However, when I tried putting it in sauces,  the chickpea flavor wasn't melding quite right. And then there is the problem of the yellow color that just doesn't work in some desserts, sauces, etc. in which one would normally use soy tofu. So I ventured to make no-soy tofu using white bean flour, which I found handily available on Amazon.com. The result has been quite useful in the past week, as I have used it in creamy sauces, desserts, and veggie burgers calling for both silken and firm, water-packed tofu, since the texture is in between the two traditional tofu varieties. The flavor of the white bean tofu is not as pronounced as chickpea tofu, and it is white, so it doesn't discolor the dishes to which it is added. So far, this is a success. I am looking forward to trying it in the many tofu-based recipes I have been sighing over for the past year! 

**Update: It is great in my soy-free vegan cheesecake!


Ingredients:
1 1/2 cups white bean flour
5 1/2 cups water

Preparation:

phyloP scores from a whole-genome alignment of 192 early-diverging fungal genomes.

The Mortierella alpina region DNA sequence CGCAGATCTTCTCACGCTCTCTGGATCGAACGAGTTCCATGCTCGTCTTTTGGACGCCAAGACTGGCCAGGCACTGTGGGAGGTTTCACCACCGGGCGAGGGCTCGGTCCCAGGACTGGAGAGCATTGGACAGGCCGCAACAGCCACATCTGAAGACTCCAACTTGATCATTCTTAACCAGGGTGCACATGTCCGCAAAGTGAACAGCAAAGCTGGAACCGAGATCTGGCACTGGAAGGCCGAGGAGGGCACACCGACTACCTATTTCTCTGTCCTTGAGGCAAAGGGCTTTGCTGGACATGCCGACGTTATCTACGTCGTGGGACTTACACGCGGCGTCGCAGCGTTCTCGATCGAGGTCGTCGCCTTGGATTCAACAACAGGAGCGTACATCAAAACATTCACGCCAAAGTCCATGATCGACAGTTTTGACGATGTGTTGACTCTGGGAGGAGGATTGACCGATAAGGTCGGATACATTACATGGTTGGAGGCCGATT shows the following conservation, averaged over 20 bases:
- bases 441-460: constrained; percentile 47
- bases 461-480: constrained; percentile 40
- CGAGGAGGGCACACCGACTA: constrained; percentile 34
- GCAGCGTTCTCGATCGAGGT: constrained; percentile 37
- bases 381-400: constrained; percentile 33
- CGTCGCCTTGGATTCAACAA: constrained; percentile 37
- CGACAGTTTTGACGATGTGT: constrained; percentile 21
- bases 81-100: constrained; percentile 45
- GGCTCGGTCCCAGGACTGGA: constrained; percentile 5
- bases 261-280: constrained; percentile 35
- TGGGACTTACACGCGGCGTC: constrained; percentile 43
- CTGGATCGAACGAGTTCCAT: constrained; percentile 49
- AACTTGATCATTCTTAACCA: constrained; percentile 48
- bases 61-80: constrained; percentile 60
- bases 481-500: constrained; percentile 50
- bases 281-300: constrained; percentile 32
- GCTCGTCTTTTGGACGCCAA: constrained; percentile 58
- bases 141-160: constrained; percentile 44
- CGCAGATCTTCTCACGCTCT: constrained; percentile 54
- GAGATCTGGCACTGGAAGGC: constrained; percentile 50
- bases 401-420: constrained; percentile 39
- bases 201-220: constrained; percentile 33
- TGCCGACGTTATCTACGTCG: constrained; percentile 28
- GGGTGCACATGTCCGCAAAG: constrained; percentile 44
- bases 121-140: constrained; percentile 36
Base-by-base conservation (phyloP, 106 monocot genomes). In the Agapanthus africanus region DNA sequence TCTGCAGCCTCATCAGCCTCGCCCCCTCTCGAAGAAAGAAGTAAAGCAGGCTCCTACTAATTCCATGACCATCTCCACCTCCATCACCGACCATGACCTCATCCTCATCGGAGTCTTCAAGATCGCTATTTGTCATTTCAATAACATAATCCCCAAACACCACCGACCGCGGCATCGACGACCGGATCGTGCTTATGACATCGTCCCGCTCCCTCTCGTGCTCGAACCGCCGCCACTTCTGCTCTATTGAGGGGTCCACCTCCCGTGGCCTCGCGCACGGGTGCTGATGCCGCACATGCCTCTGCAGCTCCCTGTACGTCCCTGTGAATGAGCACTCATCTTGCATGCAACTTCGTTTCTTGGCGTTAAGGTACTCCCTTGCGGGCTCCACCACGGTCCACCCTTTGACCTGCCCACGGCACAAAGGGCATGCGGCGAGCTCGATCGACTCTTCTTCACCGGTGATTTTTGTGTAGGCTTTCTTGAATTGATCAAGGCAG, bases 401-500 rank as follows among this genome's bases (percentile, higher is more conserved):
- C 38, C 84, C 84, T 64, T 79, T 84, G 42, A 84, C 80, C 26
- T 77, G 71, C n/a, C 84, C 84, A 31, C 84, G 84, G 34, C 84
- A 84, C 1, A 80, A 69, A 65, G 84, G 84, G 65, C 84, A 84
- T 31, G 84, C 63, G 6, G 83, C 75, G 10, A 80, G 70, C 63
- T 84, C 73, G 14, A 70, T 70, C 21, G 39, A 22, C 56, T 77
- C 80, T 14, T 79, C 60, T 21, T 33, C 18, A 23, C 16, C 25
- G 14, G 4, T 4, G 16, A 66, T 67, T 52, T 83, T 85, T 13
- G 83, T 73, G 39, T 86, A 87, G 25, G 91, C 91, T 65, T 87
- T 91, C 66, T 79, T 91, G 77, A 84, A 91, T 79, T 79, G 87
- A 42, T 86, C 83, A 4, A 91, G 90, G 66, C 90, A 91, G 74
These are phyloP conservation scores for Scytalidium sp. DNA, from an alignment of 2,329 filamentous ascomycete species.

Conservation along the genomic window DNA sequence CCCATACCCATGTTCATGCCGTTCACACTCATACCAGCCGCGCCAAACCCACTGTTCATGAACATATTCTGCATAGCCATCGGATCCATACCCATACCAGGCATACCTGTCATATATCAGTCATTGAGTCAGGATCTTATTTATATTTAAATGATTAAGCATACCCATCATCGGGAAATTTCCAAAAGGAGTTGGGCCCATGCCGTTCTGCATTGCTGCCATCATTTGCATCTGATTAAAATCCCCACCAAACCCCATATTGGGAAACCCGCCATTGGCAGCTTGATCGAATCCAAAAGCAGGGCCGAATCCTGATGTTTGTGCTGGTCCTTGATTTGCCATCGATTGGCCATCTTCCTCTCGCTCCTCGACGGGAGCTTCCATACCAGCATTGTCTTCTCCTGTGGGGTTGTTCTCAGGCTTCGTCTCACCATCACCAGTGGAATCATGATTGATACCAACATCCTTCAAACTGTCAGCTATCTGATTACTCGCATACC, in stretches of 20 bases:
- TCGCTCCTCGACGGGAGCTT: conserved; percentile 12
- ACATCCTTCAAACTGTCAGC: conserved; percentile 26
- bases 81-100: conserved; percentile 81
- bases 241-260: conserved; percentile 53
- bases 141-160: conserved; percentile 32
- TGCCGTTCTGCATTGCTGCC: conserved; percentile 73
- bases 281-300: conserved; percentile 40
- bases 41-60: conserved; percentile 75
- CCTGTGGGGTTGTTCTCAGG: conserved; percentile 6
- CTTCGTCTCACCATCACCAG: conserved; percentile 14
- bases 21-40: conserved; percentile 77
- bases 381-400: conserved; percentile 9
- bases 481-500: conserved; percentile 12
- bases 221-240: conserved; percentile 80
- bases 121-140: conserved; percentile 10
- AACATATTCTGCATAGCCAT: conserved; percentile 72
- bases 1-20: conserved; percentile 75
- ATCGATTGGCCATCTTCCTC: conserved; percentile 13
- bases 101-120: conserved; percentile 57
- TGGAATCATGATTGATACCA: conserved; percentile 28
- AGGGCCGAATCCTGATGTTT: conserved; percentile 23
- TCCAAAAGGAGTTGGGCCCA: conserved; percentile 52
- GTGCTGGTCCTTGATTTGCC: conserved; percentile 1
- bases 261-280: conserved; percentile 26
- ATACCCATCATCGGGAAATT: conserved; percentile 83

Oil a bread loaf pan. Bring 3 cups of the water to a boil in a large heavy-bottomed pan.  While you are waiting for the water to boil, whisk the bean flour with the remaining 2 1/2 cups water to make a thick, goopy paste. Once the water is boiling, start whisking in the bean flour paste, a little bit at a time (about 1/4 cup) so as to avoid lumps. An easy way to do this is to mix the flour and water in a  blender and just use the blender pitcher to gradually add the mixture to the boiling water. Once all of the bean mixture is whisked into the water, keep stirring continuously until the mixture reaches a really thick, glutinous consistency--to the point that you can barely stir it any more. This should take 15-20 minutes (yes, it is a workout).  Pour the mixture into the oiled loaf pan and smooth out the top. Cover with foil and refrigerate for 24 hours before slicing.